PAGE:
Corey Katzelnick ’14
Wednesday’s outcome at the Supreme Court will be the foundation of future arguments for and against Obamacare. Only its 3rd day being reviewed, the Affordable Care Act has surprisingly lost its air of confidence that Obama’s Administration had been continually giving it with throughout his presidency. Suddenly, as the grip of the next election tightens, Obama will have to cross his fingers and hope for a favorable verdict come June, the expected decision date.
“If I was in the Obama Administration, I would not be comfortable with how the last three days went,” says Damon Root of reason.tv. After only 3 days, the core provision of Obama’s landmark health care legislation is in serious danger. Questions of severability are overwhelming the extenuating provisions of what is really at the heart of this bill: should all citizens be required to buy health insurance? Many Americans believe that there is something fundamentally wrong with the government telling us to buy a certain product, even if that product may save our lives. As the constitution explicitly states, we are all free, and are not forced to do or say or purchase anything we decide not to. How then does the individual mandate this bill is proposing have any justified integrity? The answer lies in the strengths of the extenuating provisions. But will the large rock of the individual mandate shatter them nonetheless?
This question was the dominating subject of discussion yesterday as justices asked questions and spokespersons for Obamacare fumbled while debating ethics and law. We now look to what the justices on the Supreme Court have to say about the issue.
The above article provides very powerful quotes by justices weighing in on the bill. The major factor these justices need to keep in mind is the power and limitations of the judicial system. The justices could look at the bill as a whole and strike it down entirely or they could pick and choose which parts of the bill they like and enact those, both can be seen as overstepping their judicial power.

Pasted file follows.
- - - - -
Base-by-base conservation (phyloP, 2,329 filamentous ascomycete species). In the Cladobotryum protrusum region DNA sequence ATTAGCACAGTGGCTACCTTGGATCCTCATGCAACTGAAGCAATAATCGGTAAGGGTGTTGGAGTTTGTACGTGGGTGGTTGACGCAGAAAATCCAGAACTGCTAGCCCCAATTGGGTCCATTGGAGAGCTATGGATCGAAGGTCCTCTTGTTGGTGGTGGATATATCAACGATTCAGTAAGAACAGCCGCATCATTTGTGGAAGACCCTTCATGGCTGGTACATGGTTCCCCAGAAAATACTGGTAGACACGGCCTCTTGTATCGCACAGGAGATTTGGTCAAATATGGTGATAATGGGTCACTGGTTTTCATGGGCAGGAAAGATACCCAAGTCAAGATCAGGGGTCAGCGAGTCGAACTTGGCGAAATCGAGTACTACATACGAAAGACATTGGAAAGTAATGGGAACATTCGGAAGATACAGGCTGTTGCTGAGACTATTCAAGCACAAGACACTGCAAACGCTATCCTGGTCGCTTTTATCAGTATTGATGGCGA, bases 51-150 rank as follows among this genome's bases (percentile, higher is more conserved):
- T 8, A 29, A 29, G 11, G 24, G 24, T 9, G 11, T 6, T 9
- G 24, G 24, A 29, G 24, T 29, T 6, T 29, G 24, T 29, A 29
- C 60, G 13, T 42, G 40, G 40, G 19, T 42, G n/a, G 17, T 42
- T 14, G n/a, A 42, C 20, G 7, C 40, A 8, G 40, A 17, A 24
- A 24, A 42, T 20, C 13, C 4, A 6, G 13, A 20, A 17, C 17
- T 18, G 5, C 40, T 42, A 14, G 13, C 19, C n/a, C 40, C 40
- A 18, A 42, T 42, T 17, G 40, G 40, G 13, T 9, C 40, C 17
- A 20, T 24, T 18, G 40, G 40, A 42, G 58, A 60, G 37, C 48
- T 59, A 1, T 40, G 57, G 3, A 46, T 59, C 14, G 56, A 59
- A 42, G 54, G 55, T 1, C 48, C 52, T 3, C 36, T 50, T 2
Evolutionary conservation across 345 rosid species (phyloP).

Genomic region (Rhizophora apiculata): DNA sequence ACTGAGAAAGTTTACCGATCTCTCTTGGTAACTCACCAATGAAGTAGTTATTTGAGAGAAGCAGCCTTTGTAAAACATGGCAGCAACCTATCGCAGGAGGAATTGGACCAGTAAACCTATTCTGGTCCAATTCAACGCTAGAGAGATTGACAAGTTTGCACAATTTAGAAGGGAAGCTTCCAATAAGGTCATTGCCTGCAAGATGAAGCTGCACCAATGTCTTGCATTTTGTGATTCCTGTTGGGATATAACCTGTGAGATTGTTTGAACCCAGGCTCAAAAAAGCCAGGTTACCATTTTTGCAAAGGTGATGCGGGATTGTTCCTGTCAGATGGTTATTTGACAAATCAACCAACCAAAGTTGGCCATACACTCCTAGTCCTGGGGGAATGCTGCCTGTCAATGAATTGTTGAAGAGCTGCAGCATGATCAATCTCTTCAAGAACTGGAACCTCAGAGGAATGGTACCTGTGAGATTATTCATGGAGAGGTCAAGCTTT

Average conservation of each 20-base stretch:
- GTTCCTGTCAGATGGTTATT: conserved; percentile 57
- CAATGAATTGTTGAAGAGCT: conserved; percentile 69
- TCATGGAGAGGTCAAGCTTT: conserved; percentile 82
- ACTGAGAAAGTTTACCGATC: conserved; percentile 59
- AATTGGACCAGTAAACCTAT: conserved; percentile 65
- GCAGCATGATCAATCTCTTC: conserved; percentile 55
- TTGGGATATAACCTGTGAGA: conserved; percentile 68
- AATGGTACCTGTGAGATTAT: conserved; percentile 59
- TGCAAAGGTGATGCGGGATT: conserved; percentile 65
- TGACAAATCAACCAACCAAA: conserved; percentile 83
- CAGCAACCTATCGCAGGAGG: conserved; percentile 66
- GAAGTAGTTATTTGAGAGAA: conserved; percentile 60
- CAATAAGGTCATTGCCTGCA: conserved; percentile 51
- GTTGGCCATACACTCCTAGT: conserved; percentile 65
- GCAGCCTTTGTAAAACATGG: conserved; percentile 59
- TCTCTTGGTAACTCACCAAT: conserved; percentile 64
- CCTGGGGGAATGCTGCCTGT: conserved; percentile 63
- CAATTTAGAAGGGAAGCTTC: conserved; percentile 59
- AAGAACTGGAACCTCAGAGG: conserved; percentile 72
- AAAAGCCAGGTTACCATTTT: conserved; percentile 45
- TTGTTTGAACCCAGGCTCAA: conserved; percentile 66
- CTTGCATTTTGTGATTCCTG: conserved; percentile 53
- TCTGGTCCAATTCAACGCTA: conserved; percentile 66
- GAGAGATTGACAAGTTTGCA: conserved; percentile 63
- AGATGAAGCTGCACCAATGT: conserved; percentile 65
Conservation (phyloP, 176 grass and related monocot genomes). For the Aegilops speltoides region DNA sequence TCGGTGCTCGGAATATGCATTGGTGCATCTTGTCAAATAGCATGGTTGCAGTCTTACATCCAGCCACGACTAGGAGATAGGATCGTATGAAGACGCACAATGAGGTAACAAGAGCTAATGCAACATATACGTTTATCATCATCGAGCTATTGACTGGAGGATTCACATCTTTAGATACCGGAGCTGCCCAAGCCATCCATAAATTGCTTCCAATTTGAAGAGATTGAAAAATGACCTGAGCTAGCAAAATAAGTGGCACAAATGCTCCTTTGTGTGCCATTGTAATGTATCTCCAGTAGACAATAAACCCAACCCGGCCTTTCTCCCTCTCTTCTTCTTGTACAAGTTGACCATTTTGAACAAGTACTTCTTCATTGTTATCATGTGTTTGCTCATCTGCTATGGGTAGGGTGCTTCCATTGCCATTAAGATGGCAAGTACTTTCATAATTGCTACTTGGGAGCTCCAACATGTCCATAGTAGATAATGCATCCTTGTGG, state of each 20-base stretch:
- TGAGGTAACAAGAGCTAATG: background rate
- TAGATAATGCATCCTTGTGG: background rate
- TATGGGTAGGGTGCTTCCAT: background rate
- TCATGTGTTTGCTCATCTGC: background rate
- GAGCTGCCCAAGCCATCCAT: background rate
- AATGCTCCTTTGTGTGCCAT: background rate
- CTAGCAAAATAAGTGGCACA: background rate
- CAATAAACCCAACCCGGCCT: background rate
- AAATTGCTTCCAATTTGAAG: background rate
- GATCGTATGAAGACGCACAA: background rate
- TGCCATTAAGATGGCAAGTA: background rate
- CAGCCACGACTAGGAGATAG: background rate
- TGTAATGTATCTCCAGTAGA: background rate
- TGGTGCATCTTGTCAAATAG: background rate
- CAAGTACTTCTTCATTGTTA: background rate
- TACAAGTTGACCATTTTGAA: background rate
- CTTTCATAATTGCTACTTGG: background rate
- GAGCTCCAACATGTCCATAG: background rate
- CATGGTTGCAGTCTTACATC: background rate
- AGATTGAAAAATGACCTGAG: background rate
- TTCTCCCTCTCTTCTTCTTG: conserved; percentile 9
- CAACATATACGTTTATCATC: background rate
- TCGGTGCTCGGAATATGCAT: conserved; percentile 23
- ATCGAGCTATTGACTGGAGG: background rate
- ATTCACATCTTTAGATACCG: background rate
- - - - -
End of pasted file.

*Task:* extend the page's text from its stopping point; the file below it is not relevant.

So far Justice Anthony Kennedy, a key swing vote, seems to hold the opinion that the more prudent thing to do would be to strike down the bill entirely. His argument seems sound: you take out the core of the bill and the shell unravels, a mess that is not their job to clean — it’s Congress’s.
Maybe the Obama Administrations’ initial optimism was their undoing. The Supreme Court justices may be started to poke holes in the arguments made by Solicitor General Edwin Kneedler and the administration’s uneasiness has been palpable. This is not to say Obamacare is doomed, its only been 3 days. But this case is quickly changing, and Obama’s solicitors, as they rewind and retrace their steps, must find the ground they once stood so proudly on.
Keep an eye on this and don’t forget to keep an eye on the GOP as they have just begun attacking it. Google Romneycare too, you may just find some interesting parallels to Obamacare.